Geopolitics, in a sense, combines the study of geography with the study of politics. Geography refers to physical landforms, size, and resources while politics refers to the relations between or among states or regions. A geopolitical environment, therefore, refers to a region's political situation while considering the countries' geography, history, religion, culture, governmental structure, and socio-economic situation. The term may also be applied more narrowly to discuss a single country's political situation given their geographic realities, or more widely to consider the environment of an entire continent. The geopolitical environment of Africa or the Middle East, for example, is frequently discussed.
The term, geopolitics, is said to have been coined in the early 20th century by a Swedish political scientist, Rudolf Kjellen. Since its creation it has become a popular term used by political scientists, historians, environmentalists, and sociologists. In many ways, the analysis of a region's geopolitical environment attempts to get a sense of the various aspects that affect a region’s politics, culture, and industry.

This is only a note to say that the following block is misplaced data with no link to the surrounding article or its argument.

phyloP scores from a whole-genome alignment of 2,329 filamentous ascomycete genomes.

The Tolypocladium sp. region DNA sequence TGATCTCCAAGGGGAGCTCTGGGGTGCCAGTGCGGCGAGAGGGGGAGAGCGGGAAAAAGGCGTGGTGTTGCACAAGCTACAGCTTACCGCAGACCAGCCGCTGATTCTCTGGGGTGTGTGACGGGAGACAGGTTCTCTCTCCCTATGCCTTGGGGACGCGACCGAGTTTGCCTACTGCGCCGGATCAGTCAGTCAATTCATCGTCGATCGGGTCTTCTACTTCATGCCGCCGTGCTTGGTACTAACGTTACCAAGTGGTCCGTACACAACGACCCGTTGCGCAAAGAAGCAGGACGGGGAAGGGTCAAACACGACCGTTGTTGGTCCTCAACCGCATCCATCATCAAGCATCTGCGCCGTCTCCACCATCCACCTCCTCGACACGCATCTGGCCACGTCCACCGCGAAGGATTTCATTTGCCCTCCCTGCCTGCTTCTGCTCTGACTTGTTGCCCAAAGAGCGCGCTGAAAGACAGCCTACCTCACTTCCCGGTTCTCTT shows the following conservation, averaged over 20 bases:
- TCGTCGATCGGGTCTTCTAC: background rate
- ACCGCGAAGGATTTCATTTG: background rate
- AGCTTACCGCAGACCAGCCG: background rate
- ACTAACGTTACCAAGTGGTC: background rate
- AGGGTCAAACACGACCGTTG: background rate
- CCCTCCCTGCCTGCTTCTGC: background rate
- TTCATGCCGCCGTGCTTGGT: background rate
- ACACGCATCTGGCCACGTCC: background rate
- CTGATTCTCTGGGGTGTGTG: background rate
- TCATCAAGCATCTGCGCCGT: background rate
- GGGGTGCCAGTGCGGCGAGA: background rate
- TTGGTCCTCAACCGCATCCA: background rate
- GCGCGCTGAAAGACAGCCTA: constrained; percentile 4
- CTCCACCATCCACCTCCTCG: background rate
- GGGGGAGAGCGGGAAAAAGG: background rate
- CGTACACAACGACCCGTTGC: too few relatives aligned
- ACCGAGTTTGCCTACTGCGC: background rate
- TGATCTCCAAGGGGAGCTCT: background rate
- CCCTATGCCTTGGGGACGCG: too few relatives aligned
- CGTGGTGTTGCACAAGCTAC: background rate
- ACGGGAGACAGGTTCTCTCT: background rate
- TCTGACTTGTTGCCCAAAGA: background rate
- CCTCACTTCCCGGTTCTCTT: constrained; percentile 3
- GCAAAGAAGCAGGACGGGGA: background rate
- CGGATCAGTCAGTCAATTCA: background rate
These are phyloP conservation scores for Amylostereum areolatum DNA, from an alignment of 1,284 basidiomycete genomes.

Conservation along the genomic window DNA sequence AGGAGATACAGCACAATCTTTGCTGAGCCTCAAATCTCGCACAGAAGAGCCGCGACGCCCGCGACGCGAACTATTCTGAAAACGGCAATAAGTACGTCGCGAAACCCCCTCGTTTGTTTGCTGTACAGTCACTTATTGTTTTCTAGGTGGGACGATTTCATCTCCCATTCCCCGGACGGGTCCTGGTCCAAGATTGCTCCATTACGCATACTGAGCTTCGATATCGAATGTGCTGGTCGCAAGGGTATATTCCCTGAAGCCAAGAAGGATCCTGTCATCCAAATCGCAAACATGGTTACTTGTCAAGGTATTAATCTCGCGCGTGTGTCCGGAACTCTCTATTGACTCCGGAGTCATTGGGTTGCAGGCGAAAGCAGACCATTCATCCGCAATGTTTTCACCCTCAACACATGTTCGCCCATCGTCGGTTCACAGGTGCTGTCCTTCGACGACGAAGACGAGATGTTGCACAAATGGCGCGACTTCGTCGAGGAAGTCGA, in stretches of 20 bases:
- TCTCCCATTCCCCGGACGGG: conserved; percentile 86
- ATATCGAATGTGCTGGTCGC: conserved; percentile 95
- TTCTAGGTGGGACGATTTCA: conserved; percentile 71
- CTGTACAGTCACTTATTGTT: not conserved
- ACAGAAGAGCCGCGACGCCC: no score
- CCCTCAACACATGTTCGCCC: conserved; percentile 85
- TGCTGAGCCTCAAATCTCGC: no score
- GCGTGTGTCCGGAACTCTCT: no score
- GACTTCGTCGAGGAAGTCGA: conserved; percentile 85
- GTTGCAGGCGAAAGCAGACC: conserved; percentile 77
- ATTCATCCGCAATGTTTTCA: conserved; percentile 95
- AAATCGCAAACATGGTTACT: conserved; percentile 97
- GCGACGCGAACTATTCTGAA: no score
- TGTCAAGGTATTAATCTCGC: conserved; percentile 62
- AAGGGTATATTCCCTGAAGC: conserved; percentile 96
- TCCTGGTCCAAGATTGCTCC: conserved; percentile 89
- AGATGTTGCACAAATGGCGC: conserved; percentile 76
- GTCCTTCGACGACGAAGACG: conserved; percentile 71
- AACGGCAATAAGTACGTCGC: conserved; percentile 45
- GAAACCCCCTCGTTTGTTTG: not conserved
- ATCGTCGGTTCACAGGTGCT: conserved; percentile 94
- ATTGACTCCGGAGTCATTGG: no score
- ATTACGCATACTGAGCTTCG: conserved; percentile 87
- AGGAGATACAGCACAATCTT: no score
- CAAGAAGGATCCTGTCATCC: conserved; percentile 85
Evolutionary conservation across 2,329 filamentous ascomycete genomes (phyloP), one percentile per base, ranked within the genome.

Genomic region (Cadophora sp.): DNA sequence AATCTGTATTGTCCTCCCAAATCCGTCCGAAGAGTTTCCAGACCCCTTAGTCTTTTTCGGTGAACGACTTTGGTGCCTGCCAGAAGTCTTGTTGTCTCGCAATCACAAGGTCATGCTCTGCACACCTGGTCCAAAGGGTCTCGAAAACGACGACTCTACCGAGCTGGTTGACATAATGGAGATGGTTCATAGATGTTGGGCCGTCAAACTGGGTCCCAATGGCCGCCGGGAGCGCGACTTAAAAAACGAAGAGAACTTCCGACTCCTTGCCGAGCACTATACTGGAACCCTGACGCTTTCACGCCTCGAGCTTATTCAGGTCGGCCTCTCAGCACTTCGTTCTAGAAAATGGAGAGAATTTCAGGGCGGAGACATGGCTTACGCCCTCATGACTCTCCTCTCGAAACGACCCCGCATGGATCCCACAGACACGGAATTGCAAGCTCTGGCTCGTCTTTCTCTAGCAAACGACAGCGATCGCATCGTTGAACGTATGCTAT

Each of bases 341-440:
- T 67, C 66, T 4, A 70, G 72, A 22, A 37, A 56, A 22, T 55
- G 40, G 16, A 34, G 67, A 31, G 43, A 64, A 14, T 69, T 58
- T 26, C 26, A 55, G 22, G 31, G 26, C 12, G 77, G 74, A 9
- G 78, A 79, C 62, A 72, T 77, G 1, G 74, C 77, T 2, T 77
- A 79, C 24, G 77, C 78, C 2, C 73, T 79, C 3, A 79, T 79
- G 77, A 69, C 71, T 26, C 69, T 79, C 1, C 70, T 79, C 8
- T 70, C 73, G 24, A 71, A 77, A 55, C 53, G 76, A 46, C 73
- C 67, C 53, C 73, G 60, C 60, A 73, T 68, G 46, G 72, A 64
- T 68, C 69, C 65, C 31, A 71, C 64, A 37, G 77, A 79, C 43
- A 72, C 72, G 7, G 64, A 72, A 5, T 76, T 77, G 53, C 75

Prior to the term being coined, historians, political scientists, and archaeologists often discussed the way the geography of a region shaped its people. For example, the geography of the Saudi Arabia, namely it's central location among the Asian, African, and European continents, is said to have greatly influenced its development in trade in earlier centuries.
The geopolitical environment of a country or region can also change over time. Even though the geography may remain static, the changing world environment can affect an area's political power. As the world is presently dependent on oil, areas rich in oil resources have more power. But, before the industrial revolution, and if alternative energy sources become common, oil-rich countries and regions may lose some of their political power associated with their oil reserves.
Alternatively, the geopolitical environment can change drastically as different countries grow more powerful. As China, for example, develops economically, its extensive resource of human capital and minerals, as well as its sheer size, combined with other geographic, historic, religious, and political factors can change the world geopolitical environment drastically.